Dave Nichols: Is Jason Marquis a key to Nats’ future success?

Washington Nationals starting pitcher Jason Marquis had a rough outing last night against the Philadelphia Phillies, getting knocked around in the fifth and sixth innings, leading to another loss against the bullies of the National League East. The loss drops the Nats’ record for the season to 14-16 through 30 games. Two losses to start this 10-day, nine-game road trip, with the prospect of facing Roy Halladay tonight, is probably a bad omen if you believe in those things.

But in the bigger picture, Marquis could hold a key to the Nationals finally contending in the division, whether he’s with the team or not.

General Mike Rizzo signed Marquis to a two-year deal in December 2009, hopeful that the veteran would eat innings, lead the staff for two years and lend a little credibility to a pitching staff that has been the weakest link of this team since it moved here in 2005. That plan was derailed last season, when Marquis came up lame with bone chips in his pitching elbow. He was horrendous in a half-dozen starts at the beginning of the season, missed most of the season after surgery and returned in September after the season was lost.

Up until last night, however, Marquis has been a different man. Including last night’s start, he’s 3-1 with a 3.66 ERA with a strikeout rate of 5.9 per nine innings, which would be near a career high for the 32-year-old hurler. He’s already tossed a complete game shutout and is averaging better than six innings per start. He’s giving the Nationals exactly what Rizzo expected he would when he signed him, maybe even a little bit more than that.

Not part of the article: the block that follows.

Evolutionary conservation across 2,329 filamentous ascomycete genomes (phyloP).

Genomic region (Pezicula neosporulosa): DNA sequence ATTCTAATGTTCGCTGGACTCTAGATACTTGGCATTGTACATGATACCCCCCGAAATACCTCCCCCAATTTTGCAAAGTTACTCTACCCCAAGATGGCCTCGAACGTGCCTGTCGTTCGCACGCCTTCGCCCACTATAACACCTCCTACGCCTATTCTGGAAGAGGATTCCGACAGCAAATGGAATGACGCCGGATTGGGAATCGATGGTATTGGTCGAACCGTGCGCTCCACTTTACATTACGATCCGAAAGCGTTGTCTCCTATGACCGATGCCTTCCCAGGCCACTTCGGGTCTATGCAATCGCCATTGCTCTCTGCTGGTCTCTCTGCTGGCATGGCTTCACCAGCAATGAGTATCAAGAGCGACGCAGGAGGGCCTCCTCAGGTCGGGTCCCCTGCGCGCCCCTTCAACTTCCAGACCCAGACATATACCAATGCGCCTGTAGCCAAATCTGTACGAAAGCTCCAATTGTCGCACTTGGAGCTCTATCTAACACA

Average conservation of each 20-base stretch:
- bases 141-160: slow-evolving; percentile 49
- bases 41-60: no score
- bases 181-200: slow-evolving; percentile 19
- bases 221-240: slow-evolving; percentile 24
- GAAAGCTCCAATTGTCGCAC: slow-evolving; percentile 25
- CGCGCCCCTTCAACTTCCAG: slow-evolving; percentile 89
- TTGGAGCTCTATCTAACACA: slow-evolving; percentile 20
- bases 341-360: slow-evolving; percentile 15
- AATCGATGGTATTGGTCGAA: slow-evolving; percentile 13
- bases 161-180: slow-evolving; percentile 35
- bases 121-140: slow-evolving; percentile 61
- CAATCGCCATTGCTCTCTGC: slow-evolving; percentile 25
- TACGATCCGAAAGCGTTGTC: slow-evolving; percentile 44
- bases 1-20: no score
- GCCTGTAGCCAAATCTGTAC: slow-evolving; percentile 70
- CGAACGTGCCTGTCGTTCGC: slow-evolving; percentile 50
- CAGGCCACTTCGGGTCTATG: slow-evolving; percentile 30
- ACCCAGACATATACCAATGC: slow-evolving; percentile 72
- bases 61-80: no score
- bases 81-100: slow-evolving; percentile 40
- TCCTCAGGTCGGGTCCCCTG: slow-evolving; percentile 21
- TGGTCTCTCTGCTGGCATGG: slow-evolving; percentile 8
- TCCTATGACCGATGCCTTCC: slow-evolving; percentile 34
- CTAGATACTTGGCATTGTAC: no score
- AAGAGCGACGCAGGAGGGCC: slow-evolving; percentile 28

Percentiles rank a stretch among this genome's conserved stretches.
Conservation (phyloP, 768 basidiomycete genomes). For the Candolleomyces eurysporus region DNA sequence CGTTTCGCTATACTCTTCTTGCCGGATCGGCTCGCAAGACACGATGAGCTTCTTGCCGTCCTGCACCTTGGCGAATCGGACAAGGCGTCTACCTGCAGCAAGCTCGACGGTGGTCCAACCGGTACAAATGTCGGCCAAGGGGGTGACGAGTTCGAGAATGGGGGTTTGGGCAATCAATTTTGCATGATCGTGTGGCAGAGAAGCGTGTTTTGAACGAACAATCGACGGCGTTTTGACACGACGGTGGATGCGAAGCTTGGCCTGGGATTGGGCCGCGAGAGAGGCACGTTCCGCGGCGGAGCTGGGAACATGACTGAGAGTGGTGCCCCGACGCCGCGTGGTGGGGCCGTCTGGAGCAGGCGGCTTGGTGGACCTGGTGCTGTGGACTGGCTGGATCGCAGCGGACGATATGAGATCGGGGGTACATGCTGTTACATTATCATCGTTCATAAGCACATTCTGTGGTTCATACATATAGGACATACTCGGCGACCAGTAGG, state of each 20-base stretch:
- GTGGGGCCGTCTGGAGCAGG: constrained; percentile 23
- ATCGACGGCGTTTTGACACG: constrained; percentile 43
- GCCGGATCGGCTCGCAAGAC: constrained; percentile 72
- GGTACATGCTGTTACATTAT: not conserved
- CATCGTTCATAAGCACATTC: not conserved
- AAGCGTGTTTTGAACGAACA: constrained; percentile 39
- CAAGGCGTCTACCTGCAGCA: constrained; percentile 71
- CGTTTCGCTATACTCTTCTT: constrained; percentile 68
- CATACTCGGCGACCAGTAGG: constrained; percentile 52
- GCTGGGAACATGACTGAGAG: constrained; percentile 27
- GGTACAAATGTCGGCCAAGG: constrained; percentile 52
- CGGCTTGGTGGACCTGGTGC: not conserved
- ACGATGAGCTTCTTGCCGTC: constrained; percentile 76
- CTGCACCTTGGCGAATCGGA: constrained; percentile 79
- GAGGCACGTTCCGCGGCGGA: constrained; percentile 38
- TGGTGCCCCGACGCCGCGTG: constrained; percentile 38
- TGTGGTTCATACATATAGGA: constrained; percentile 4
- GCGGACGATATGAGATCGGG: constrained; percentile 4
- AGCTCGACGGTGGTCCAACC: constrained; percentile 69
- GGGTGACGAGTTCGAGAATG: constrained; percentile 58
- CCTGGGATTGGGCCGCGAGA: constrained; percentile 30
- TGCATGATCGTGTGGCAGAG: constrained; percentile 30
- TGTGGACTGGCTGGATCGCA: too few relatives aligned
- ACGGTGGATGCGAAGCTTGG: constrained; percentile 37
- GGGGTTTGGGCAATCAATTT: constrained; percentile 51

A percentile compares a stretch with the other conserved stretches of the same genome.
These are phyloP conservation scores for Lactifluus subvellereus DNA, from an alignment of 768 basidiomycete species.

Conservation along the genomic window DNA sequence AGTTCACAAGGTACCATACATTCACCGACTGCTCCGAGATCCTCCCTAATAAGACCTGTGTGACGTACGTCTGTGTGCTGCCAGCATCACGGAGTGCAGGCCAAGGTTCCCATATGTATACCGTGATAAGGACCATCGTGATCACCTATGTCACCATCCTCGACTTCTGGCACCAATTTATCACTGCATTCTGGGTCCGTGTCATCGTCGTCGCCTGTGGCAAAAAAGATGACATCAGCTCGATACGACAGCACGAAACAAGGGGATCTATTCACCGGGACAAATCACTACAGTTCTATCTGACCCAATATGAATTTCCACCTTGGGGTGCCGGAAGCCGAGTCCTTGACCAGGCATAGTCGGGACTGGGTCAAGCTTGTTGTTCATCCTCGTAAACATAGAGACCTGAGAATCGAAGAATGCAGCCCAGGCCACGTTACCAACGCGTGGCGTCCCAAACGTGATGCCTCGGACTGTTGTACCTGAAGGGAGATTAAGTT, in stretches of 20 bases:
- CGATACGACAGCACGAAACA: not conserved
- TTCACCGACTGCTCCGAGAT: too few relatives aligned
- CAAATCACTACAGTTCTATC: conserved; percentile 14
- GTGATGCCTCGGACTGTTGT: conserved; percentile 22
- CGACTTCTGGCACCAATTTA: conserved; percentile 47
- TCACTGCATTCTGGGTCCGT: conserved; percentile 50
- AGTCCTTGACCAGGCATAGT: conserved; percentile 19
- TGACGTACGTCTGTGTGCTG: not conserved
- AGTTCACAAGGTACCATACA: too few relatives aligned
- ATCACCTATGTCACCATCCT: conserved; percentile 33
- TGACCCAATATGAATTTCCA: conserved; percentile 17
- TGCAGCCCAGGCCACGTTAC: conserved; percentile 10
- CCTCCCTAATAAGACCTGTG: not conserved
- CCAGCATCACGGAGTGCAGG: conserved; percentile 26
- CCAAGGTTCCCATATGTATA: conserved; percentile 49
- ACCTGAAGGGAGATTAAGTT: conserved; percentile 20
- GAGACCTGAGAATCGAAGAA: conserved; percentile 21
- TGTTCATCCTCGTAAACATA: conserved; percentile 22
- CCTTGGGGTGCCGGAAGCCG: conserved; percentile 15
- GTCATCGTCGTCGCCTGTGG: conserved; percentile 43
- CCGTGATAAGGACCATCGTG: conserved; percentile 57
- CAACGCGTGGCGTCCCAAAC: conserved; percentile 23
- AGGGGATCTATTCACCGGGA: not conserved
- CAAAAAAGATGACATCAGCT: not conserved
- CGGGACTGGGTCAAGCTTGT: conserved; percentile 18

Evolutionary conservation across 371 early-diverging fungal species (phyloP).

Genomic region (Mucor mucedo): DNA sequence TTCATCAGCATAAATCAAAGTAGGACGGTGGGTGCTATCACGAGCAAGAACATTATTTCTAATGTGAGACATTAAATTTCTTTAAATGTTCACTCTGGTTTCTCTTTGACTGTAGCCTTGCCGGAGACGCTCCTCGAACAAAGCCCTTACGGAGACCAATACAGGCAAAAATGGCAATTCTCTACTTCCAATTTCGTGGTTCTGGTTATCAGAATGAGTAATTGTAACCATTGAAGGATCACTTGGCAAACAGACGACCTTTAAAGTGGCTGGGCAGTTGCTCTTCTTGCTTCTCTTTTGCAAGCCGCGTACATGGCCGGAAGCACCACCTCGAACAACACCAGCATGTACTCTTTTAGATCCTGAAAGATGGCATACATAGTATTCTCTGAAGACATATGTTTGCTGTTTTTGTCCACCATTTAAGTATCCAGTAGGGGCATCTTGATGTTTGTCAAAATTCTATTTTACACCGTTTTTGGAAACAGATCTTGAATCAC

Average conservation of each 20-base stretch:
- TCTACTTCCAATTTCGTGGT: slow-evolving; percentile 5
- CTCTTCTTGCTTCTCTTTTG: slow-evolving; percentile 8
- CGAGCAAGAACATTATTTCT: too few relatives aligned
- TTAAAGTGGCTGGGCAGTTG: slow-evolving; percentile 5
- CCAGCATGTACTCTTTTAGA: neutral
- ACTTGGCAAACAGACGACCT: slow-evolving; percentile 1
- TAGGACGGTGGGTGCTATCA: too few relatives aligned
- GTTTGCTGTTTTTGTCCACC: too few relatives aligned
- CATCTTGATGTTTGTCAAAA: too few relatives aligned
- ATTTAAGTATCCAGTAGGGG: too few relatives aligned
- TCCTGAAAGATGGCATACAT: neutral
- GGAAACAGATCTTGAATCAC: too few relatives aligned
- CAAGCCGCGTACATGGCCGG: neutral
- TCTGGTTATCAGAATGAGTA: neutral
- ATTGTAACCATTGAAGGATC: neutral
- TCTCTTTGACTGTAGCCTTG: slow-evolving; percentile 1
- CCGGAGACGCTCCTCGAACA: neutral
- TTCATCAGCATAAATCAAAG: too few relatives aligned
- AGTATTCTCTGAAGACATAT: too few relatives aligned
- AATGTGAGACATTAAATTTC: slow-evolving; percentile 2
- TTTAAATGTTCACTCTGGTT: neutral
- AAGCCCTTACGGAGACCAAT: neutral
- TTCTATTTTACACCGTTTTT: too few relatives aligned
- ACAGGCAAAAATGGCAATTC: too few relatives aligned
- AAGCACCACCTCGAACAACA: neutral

Marquis will be a free agent after this season. Should he keep up the quality effort for the bulk of the summer, could we expect to see the Nats re-sign Marquis? Maybe, but probably not. He’s most likely a short-time gap-filler. But Rizzo could definitely flip Marquis in July at the trade deadline, as he did with Matt Capps last summer, for a quality prospect or near-major league ready player in a position of need, such as center field or first base.

Rizzo, as general manager, often refers to his players as “inventory.” Marquis’ troubles last year called Rizzo’s decision to sign him into question, but if he can have a couple good months this summer, Rizzo could move some of his inventory to invest in the Nationals’ future.

Dave Nichols covers the Washington Nationals for Nats News Network. Read Nichols’ Nationals observations part of MASNsports.com’s season-long initiative of welcoming guest bloggers to our site. All opinions expressed are those of the guest bloggers, who are not employed by MASNsports.com but are just as passionate about their baseball as our roster of writers.

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